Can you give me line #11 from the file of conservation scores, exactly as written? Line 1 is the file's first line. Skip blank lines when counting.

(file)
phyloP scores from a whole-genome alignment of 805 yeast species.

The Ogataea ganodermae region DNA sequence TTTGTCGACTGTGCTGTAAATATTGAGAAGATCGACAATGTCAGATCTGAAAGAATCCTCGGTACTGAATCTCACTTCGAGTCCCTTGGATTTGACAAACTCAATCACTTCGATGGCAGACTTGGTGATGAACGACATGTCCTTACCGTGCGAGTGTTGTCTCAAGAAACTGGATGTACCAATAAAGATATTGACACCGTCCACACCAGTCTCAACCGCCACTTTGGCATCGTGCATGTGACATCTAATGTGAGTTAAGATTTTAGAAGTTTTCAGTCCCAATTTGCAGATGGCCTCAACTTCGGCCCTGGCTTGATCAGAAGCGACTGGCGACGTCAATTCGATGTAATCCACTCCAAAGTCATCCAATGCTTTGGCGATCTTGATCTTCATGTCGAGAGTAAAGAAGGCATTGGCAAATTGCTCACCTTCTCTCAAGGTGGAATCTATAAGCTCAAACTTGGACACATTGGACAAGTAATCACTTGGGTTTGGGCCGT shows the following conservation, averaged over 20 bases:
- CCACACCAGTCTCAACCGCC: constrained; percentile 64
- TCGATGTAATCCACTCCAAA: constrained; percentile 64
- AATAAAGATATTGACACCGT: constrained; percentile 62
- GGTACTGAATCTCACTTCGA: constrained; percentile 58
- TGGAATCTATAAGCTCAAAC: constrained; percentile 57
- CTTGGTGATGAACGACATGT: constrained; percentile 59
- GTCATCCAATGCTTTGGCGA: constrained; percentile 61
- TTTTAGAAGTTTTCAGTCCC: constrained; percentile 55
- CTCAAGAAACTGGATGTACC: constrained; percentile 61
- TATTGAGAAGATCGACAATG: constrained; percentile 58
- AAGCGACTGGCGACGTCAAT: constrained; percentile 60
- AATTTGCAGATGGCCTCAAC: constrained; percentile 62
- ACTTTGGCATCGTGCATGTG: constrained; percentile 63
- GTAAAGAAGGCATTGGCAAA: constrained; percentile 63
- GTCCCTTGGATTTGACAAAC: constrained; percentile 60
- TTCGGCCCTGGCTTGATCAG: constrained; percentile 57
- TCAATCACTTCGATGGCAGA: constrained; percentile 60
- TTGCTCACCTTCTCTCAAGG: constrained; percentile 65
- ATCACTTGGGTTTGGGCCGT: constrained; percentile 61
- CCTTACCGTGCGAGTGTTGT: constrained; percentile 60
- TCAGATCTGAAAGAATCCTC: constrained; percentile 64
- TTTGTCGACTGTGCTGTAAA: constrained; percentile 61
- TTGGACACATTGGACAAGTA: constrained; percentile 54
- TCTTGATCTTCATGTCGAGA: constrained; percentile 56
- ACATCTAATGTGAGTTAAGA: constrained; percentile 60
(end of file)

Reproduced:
- CTCAAGAAACTGGATGTACC: constrained; percentile 61